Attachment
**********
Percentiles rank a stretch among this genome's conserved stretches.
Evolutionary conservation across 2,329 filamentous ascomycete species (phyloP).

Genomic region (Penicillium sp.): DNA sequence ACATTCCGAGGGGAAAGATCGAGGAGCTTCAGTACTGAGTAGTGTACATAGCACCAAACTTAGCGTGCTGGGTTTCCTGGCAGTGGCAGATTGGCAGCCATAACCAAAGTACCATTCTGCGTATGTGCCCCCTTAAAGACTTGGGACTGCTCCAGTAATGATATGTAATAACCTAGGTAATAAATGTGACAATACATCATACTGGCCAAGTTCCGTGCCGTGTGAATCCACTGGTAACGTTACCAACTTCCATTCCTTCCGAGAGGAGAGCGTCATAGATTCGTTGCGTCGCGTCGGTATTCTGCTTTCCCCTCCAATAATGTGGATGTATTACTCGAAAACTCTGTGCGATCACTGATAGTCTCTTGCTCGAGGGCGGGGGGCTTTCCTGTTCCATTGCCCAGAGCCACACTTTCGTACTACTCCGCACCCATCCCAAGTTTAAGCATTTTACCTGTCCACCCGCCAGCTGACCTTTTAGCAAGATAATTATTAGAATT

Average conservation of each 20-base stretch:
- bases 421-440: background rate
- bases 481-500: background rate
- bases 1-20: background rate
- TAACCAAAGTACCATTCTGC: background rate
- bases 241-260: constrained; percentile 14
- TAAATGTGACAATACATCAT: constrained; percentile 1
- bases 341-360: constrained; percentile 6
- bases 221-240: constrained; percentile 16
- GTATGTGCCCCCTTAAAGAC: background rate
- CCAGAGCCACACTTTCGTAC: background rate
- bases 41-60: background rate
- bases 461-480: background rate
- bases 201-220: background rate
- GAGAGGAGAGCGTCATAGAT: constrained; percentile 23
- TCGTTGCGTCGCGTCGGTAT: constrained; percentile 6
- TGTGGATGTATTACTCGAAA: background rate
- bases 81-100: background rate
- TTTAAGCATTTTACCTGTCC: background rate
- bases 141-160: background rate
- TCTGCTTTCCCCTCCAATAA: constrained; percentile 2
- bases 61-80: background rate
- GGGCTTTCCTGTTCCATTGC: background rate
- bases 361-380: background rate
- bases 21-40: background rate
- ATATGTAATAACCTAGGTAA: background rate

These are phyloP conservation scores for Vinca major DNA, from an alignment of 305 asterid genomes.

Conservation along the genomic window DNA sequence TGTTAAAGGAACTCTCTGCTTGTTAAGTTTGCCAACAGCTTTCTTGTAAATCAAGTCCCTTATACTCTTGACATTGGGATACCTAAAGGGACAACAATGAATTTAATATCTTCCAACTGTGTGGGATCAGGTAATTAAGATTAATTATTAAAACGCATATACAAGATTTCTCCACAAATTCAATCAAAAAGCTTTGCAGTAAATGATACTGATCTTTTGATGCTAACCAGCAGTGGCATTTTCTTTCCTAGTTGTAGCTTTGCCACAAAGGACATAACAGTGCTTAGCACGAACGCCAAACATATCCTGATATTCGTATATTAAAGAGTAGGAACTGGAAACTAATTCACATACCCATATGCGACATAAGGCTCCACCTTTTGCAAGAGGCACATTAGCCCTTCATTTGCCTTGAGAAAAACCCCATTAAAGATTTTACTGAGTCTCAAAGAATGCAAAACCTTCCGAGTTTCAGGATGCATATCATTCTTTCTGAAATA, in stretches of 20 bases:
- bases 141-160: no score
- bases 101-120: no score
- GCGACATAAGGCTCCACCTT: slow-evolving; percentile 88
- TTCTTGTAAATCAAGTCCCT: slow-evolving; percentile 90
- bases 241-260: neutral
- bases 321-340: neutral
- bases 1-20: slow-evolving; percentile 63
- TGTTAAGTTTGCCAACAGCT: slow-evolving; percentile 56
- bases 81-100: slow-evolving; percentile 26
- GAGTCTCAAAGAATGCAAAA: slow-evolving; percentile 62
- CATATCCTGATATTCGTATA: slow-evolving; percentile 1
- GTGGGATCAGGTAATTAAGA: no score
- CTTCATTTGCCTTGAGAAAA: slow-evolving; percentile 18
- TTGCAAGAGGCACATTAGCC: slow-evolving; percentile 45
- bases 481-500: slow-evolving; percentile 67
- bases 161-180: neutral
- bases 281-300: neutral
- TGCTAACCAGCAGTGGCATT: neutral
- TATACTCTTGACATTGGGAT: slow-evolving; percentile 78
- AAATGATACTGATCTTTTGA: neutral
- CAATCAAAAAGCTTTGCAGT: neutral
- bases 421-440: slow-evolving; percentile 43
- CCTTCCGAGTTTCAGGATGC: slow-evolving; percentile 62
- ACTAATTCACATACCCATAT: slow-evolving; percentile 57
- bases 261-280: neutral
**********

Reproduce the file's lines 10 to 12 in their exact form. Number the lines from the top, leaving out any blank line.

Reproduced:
- TAAATGTGACAATACATCAT: constrained; percentile 1
- bases 341-360: constrained; percentile 6
- bases 221-240: constrained; percentile 16